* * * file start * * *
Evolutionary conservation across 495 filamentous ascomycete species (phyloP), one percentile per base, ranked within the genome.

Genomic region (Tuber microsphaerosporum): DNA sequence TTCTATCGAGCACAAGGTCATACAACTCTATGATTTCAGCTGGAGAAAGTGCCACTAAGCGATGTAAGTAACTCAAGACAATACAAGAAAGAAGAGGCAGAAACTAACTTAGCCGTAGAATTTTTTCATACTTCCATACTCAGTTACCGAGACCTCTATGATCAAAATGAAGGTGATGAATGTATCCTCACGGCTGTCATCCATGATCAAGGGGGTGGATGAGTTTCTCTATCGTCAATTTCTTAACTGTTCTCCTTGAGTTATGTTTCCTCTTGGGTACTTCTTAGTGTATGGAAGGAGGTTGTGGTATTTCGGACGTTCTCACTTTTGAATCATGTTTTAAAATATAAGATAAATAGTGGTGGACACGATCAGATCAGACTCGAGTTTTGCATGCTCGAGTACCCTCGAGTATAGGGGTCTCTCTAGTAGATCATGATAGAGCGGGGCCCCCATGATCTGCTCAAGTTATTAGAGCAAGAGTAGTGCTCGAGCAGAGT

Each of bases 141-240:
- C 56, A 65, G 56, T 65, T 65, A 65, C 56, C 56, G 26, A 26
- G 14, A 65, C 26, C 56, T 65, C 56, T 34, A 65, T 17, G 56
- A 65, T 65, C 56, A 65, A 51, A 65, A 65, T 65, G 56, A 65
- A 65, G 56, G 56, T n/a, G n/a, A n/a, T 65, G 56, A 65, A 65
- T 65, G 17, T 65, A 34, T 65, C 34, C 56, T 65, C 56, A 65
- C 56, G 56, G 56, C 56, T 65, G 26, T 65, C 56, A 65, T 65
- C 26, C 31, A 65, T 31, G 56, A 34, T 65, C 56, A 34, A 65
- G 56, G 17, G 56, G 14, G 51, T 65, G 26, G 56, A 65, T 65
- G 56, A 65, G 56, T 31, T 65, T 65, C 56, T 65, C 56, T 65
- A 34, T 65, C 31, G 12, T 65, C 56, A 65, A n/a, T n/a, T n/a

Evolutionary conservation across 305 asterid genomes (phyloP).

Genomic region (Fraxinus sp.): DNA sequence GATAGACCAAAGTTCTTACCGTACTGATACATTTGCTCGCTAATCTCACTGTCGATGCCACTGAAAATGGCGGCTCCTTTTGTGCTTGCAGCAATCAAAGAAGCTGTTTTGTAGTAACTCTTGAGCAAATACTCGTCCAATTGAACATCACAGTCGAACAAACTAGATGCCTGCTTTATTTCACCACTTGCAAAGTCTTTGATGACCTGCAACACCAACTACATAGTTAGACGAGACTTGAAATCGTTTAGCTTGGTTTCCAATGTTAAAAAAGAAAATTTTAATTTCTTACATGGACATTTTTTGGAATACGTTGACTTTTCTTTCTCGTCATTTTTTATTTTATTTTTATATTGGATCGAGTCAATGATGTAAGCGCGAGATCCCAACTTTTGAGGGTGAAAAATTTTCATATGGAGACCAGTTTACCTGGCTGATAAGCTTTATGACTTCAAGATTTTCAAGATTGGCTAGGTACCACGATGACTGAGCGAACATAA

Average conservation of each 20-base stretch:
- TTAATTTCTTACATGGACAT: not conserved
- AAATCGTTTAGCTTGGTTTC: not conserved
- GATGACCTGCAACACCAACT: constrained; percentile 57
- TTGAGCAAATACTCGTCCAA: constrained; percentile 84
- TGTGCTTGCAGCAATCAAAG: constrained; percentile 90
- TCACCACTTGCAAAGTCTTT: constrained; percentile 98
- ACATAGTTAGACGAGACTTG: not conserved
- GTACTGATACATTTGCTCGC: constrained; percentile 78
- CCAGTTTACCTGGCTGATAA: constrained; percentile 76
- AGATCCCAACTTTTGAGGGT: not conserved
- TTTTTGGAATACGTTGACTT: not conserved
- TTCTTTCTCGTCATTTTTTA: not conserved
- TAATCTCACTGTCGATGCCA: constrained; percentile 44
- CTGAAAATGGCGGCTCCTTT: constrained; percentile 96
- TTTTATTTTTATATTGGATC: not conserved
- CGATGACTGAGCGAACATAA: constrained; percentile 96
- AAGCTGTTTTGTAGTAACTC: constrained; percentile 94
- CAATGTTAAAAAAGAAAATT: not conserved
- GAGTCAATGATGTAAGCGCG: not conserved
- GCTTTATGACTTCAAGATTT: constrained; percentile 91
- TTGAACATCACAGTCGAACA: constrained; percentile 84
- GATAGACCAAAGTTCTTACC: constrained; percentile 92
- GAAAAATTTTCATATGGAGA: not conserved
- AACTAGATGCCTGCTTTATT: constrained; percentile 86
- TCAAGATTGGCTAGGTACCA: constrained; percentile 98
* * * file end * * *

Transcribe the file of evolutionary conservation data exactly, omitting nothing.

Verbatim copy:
Evolutionary conservation across 495 filamentous ascomycete species (phyloP), one percentile per base, ranked within the genome.

Genomic region (Tuber microsphaerosporum): DNA sequence TTCTATCGAGCACAAGGTCATACAACTCTATGATTTCAGCTGGAGAAAGTGCCACTAAGCGATGTAAGTAACTCAAGACAATACAAGAAAGAAGAGGCAGAAACTAACTTAGCCGTAGAATTTTTTCATACTTCCATACTCAGTTACCGAGACCTCTATGATCAAAATGAAGGTGATGAATGTATCCTCACGGCTGTCATCCATGATCAAGGGGGTGGATGAGTTTCTCTATCGTCAATTTCTTAACTGTTCTCCTTGAGTTATGTTTCCTCTTGGGTACTTCTTAGTGTATGGAAGGAGGTTGTGGTATTTCGGACGTTCTCACTTTTGAATCATGTTTTAAAATATAAGATAAATAGTGGTGGACACGATCAGATCAGACTCGAGTTTTGCATGCTCGAGTACCCTCGAGTATAGGGGTCTCTCTAGTAGATCATGATAGAGCGGGGCCCCCATGATCTGCTCAAGTTATTAGAGCAAGAGTAGTGCTCGAGCAGAGT

Each of bases 141-240:
- C 56, A 65, G 56, T 65, T 65, A 65, C 56, C 56, G 26, A 26
- G 14, A 65, C 26, C 56, T 65, C 56, T 34, A 65, T 17, G 56
- A 65, T 65, C 56, A 65, A 51, A 65, A 65, T 65, G 56, A 65
- A 65, G 56, G 56, T n/a, G n/a, A n/a, T 65, G 56, A 65, A 65
- T 65, G 17, T 65, A 34, T 65, C 34, C 56, T 65, C 56, A 65
- C 56, G 56, G 56, C 56, T 65, G 26, T 65, C 56, A 65, T 65
- C 26, C 31, A 65, T 31, G 56, A 34, T 65, C 56, A 34, A 65
- G 56, G 17, G 56, G 14, G 51, T 65, G 26, G 56, A 65, T 65
- G 56, A 65, G 56, T 31, T 65, T 65, C 56, T 65, C 56, T 65
- A 34, T 65, C 31, G 12, T 65, C 56, A 65, A n/a, T n/a, T n/a

Evolutionary conservation across 305 asterid genomes (phyloP).

Genomic region (Fraxinus sp.): DNA sequence GATAGACCAAAGTTCTTACCGTACTGATACATTTGCTCGCTAATCTCACTGTCGATGCCACTGAAAATGGCGGCTCCTTTTGTGCTTGCAGCAATCAAAGAAGCTGTTTTGTAGTAACTCTTGAGCAAATACTCGTCCAATTGAACATCACAGTCGAACAAACTAGATGCCTGCTTTATTTCACCACTTGCAAAGTCTTTGATGACCTGCAACACCAACTACATAGTTAGACGAGACTTGAAATCGTTTAGCTTGGTTTCCAATGTTAAAAAAGAAAATTTTAATTTCTTACATGGACATTTTTTGGAATACGTTGACTTTTCTTTCTCGTCATTTTTTATTTTATTTTTATATTGGATCGAGTCAATGATGTAAGCGCGAGATCCCAACTTTTGAGGGTGAAAAATTTTCATATGGAGACCAGTTTACCTGGCTGATAAGCTTTATGACTTCAAGATTTTCAAGATTGGCTAGGTACCACGATGACTGAGCGAACATAA

Average conservation of each 20-base stretch:
- TTAATTTCTTACATGGACAT: not conserved
- AAATCGTTTAGCTTGGTTTC: not conserved
- GATGACCTGCAACACCAACT: constrained; percentile 57
- TTGAGCAAATACTCGTCCAA: constrained; percentile 84
- TGTGCTTGCAGCAATCAAAG: constrained; percentile 90
- TCACCACTTGCAAAGTCTTT: constrained; percentile 98
- ACATAGTTAGACGAGACTTG: not conserved
- GTACTGATACATTTGCTCGC: constrained; percentile 78
- CCAGTTTACCTGGCTGATAA: constrained; percentile 76
- AGATCCCAACTTTTGAGGGT: not conserved
- TTTTTGGAATACGTTGACTT: not conserved
- TTCTTTCTCGTCATTTTTTA: not conserved
- TAATCTCACTGTCGATGCCA: constrained; percentile 44
- CTGAAAATGGCGGCTCCTTT: constrained; percentile 96
- TTTTATTTTTATATTGGATC: not conserved
- CGATGACTGAGCGAACATAA: constrained; percentile 96
- AAGCTGTTTTGTAGTAACTC: constrained; percentile 94
- CAATGTTAAAAAAGAAAATT: not conserved
- GAGTCAATGATGTAAGCGCG: not conserved
- GCTTTATGACTTCAAGATTT: constrained; percentile 91
- TTGAACATCACAGTCGAACA: constrained; percentile 84
- GATAGACCAAAGTTCTTACC: constrained; percentile 92
- GAAAAATTTTCATATGGAGA: not conserved
- AACTAGATGCCTGCTTTATT: constrained; percentile 86
- TCAAGATTGGCTAGGTACCA: constrained; percentile 98